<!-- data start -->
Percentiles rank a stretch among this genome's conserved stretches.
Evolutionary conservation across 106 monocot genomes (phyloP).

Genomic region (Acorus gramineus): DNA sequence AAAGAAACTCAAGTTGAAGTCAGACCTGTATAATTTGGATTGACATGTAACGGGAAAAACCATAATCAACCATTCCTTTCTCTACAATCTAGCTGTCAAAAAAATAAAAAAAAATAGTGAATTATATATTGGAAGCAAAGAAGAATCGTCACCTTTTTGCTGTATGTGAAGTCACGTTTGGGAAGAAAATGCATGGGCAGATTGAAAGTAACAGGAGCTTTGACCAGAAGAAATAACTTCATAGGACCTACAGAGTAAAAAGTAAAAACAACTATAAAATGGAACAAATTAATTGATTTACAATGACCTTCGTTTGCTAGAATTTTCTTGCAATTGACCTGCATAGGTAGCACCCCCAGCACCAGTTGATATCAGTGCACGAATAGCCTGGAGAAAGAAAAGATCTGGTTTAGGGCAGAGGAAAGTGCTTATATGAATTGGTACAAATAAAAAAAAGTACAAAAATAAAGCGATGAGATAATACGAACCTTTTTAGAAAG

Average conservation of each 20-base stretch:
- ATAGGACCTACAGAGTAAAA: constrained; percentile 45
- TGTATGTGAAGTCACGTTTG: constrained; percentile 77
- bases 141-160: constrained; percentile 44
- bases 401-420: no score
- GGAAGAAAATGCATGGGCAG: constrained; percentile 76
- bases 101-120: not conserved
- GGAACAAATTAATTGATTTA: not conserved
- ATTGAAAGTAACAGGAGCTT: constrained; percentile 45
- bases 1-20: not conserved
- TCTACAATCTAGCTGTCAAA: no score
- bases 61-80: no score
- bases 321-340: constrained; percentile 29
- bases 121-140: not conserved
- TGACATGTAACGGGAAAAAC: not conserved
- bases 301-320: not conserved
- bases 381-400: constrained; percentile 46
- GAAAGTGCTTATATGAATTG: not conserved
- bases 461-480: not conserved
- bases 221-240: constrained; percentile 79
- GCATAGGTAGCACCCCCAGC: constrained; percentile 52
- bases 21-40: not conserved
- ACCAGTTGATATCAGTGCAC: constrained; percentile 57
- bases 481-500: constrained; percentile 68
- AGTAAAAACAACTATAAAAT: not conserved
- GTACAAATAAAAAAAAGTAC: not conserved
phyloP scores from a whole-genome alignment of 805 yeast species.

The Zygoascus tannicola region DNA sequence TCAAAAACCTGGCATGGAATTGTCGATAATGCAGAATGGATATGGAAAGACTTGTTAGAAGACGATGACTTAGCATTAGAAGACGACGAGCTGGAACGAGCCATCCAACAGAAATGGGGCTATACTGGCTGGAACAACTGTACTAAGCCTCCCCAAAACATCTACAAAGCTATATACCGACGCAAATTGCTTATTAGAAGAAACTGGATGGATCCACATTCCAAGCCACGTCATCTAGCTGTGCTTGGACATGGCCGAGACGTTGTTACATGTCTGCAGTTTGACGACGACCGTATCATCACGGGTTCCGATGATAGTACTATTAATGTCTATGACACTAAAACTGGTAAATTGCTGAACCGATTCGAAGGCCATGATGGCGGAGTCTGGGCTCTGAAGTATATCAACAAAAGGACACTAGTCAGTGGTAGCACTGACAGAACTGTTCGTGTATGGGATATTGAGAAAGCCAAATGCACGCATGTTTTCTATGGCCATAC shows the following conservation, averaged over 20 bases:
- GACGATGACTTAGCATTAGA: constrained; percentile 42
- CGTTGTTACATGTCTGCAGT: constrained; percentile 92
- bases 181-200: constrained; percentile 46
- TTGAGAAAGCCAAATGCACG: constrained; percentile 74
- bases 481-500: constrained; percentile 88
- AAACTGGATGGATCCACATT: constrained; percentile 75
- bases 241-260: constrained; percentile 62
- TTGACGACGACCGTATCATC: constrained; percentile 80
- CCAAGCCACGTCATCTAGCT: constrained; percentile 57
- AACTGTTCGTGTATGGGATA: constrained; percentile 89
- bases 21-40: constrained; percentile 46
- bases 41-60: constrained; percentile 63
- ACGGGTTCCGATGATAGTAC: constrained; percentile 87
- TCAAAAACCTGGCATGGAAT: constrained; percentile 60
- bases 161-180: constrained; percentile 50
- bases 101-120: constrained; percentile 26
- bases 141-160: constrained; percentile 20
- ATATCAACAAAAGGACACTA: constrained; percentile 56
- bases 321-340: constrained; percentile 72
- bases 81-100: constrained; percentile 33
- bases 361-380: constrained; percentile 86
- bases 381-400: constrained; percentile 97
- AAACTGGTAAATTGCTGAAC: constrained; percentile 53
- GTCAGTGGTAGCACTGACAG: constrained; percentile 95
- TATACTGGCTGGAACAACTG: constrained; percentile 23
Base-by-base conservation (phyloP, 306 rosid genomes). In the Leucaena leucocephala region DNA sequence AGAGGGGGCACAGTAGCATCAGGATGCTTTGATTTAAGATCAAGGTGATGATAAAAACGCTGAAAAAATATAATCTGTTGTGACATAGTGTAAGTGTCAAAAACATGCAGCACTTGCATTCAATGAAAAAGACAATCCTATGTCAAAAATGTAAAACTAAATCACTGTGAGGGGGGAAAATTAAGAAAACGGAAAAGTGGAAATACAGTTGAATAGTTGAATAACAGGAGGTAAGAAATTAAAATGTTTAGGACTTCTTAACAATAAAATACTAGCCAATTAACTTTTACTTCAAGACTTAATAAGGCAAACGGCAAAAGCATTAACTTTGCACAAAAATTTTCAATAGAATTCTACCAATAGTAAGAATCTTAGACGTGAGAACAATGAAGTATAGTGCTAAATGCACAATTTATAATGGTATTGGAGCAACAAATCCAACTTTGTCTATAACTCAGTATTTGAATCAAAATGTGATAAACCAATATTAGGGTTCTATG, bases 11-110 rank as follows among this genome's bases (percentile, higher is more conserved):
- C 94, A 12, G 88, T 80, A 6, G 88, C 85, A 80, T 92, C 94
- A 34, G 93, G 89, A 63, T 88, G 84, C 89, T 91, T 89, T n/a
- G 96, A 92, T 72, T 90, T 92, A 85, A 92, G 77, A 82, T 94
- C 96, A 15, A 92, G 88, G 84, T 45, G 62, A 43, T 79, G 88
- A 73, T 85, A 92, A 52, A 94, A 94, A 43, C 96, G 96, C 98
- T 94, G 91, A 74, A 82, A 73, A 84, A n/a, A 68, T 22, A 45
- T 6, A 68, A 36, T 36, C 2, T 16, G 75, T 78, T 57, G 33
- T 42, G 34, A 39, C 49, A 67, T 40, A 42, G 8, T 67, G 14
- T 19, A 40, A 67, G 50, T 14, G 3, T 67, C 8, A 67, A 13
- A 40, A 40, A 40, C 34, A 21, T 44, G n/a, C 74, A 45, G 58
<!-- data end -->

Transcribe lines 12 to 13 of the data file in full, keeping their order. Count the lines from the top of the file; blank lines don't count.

- ATTGAAAGTAACAGGAGCTT: constrained; percentile 45
- bases 1-20: not conserved